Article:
Roman Abramovich wins pay-out over gambling claim
Chelsea FC owner Roman Abramovich accepted a public apology and substantial libel damages at the High Court today over false newspaper allegations that he had a serious gambling problem.
His solicitor John Kelly told a judge in London that the claims had caused the "internationally well-known and wealthy" Russian businessman "distress and embarrassment".
The legal action arose out of allegations published in Italian newspaper La Republica last May in an article entitled "A black year for Abramovich as he loses a yacht at poker".
Mr Kelly told Mr Justice Eady that the newspaper's publisher, Gruppo Editoriale L'Espresso, had agreed to pay Mr Abramovich "substantial damages", which he intends to donate to charity.
The damages sum was not disclosed in court.
Mr Kelly said the report alleged that Mr Abramovich had "suffered a heavy loss in a poker game and had been forced to hand over a luxury yacht worth half a million euros to cover his gambling debt".
He added: "The report also alleged that Mr Abramovich's poker playing had led to a crisis with his long-term partner Dasha Zhukova and that Mr Abramovich was now gambling online."
The claims were damaging and untrue, said Mr Kelly.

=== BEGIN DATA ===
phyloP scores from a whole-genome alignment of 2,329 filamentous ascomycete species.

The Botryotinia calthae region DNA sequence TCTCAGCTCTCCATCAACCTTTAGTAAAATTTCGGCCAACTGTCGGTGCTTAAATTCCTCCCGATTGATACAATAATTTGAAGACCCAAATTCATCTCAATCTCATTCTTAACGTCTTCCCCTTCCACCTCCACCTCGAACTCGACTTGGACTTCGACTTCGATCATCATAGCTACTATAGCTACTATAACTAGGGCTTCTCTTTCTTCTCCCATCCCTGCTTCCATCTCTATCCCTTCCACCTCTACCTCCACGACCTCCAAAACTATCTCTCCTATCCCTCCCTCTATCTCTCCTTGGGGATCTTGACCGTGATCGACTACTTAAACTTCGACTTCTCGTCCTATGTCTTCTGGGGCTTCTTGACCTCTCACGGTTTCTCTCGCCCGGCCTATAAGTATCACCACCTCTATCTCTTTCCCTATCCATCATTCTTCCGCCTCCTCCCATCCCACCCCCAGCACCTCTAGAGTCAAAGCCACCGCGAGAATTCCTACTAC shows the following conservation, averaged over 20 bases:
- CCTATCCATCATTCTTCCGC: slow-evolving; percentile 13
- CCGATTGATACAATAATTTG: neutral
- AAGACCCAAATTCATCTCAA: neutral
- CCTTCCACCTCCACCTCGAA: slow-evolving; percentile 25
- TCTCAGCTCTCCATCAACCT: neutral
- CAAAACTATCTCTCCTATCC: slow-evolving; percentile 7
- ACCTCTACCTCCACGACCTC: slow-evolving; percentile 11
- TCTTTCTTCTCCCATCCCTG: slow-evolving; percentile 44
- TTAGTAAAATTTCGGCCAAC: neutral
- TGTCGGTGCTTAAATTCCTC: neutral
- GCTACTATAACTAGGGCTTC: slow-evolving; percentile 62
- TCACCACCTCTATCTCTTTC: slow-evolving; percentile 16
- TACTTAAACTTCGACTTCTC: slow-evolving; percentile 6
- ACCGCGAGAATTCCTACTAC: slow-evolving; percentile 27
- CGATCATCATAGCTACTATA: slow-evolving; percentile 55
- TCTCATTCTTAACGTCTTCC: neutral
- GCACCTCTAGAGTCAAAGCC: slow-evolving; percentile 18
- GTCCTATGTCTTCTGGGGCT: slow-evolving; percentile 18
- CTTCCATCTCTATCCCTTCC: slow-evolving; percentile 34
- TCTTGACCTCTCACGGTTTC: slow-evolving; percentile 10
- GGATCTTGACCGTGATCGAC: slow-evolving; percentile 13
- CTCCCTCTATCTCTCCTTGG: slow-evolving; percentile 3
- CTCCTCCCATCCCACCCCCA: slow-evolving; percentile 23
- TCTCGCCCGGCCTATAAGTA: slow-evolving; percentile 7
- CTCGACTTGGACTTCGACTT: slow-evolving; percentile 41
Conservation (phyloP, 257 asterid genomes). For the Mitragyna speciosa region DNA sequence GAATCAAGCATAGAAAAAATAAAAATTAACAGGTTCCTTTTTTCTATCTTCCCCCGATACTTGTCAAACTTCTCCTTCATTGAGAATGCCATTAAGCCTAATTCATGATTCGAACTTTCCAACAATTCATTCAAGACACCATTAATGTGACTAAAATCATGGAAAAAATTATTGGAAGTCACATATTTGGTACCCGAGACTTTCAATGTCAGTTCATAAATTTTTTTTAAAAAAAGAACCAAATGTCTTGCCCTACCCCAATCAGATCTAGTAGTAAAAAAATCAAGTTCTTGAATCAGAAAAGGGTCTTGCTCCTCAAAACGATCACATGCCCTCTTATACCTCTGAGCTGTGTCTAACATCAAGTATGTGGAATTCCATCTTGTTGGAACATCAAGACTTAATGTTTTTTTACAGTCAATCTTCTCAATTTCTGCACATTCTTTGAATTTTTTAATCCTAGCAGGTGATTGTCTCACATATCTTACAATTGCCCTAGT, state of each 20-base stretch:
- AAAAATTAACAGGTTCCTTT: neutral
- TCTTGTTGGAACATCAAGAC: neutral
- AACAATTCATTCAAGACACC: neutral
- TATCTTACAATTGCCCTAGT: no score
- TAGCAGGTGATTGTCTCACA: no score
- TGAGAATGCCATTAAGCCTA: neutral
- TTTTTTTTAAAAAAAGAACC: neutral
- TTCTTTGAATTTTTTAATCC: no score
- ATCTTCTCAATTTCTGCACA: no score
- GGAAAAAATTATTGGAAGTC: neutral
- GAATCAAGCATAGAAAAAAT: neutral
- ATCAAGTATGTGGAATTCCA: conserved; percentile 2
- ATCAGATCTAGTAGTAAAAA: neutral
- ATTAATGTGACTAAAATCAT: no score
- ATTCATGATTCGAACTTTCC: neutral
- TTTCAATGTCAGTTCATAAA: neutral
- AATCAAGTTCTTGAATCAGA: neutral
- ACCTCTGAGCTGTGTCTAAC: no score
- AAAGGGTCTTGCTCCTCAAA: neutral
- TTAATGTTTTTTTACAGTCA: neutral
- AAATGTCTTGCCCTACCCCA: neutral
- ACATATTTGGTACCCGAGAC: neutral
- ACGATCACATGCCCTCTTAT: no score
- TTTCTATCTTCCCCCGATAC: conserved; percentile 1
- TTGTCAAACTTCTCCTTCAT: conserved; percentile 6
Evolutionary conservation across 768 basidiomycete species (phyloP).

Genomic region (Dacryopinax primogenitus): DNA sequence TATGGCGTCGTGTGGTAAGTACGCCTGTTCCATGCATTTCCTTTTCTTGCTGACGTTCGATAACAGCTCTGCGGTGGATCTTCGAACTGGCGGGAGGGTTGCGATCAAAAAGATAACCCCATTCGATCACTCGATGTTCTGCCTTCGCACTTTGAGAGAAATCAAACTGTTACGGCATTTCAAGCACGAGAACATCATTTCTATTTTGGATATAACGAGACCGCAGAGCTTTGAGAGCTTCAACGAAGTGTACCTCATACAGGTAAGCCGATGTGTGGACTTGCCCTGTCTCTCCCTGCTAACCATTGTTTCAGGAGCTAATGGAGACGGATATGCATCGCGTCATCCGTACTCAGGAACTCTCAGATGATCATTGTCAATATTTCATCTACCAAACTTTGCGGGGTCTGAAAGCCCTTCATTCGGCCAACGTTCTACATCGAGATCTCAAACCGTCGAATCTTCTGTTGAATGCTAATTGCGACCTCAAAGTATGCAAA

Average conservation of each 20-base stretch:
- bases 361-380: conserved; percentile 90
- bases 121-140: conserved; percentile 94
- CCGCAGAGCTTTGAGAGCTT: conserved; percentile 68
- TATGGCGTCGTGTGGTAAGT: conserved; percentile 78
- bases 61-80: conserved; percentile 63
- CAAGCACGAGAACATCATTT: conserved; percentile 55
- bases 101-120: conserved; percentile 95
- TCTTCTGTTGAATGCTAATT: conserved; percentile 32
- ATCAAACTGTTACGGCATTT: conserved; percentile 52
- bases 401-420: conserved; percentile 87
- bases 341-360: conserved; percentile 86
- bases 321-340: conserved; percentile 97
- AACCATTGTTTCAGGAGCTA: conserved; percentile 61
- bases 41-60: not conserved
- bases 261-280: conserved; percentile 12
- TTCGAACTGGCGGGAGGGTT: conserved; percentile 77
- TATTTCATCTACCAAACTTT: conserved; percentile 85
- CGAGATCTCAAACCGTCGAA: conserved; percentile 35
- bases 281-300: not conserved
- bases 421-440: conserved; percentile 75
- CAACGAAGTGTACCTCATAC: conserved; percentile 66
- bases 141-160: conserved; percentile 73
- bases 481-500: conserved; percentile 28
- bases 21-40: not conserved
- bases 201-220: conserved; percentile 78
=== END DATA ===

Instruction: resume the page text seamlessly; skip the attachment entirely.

"The article would have been understood to mean that he had such a serious gambling problem that he was not only jeopardising his relationship with his long-term partner Dasha Zhukova, who had been forced to issue him an ultimatum that he either give up playing poker or she would end their relationship, but he was also seriously risking his financial stability and had already been forced to liquidate assets, through the sale of one of his yachts, in order to cover his heavy gambling debts."
He said: "Regrettably, these allegations were not put to Mr Abramovich or his representatives before publication. If they had been, the defendant would have been advised of the utter falsity of the allegations."
Mr Kelly said that although La Repubblica was primarily circulated in Italy, copies were also distributed in this country.
Sarah Toolan, solicitor for the publisher, said the defendant "offers its sincere apologies to Mr Abramovich for the distress and embarrassment this article has caused".
She told the judge: "The defendant accepts that the allegations are untrue and ought never to have been published."
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